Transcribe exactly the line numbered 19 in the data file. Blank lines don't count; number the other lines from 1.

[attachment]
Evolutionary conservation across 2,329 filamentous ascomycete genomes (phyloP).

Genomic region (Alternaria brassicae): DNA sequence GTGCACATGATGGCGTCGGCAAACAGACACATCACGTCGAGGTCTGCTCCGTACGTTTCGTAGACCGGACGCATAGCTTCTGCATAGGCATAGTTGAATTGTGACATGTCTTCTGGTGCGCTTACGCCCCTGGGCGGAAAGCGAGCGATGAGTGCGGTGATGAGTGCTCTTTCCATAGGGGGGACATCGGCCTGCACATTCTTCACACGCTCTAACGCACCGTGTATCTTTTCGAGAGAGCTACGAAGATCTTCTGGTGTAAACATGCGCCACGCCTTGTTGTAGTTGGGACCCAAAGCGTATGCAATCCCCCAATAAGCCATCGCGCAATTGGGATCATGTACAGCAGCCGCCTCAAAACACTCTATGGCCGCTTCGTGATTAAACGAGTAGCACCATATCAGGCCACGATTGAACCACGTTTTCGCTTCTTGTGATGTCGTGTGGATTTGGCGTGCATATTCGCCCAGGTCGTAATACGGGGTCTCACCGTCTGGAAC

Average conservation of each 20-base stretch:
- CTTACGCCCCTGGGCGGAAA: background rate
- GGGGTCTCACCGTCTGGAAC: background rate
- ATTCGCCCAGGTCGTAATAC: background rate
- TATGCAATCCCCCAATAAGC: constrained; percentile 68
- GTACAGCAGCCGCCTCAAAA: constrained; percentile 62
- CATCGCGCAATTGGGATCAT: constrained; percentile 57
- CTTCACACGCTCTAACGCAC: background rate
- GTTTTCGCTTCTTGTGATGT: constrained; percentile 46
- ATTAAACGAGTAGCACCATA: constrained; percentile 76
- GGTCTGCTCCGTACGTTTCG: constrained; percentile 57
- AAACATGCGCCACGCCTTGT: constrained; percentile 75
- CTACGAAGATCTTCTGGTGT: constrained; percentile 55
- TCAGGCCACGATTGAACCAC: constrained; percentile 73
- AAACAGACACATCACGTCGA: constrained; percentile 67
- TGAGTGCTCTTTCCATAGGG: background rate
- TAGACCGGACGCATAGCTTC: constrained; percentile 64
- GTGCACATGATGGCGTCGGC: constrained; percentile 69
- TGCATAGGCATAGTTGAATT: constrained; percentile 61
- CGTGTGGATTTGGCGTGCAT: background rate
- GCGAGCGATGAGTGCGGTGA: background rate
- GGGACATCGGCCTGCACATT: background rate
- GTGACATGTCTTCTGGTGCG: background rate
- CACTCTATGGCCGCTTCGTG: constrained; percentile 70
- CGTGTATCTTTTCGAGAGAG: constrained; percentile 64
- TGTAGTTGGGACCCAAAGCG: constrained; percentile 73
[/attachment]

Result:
- TAGACCGGACGCATAGCTTC: constrained; percentile 64